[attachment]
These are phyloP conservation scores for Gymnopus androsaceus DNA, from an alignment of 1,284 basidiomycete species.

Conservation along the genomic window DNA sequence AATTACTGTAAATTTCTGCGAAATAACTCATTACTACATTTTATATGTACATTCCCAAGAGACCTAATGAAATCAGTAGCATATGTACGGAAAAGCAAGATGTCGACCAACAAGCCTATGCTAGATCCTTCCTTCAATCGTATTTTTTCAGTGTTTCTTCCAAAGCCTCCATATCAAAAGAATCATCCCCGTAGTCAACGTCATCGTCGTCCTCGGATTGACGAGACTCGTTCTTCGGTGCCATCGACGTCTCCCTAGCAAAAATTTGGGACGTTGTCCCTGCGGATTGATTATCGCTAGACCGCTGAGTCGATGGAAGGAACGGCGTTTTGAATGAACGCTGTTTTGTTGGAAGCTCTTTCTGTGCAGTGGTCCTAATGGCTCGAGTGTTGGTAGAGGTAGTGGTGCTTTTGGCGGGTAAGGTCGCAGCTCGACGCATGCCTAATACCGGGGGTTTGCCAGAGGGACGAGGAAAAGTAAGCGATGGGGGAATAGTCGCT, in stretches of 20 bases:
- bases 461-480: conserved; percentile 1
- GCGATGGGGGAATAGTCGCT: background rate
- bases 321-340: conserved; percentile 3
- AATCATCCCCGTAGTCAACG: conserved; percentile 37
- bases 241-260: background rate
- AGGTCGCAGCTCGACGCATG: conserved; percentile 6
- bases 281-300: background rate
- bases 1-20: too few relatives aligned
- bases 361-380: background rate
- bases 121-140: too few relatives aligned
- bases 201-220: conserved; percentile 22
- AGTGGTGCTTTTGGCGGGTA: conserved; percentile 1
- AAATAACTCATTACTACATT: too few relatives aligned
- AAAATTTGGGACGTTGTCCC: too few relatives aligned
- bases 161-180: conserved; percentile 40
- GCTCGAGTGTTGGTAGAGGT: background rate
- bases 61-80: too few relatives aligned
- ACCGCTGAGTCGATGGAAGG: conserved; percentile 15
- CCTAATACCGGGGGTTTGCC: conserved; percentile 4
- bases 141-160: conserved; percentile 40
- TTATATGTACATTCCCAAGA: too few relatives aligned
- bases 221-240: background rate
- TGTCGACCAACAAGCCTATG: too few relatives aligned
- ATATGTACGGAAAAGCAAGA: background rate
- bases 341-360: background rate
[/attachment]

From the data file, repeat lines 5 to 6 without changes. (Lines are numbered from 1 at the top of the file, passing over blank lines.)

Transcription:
- bases 321-340: conserved; percentile 3
- AATCATCCCCGTAGTCAACG: conserved; percentile 37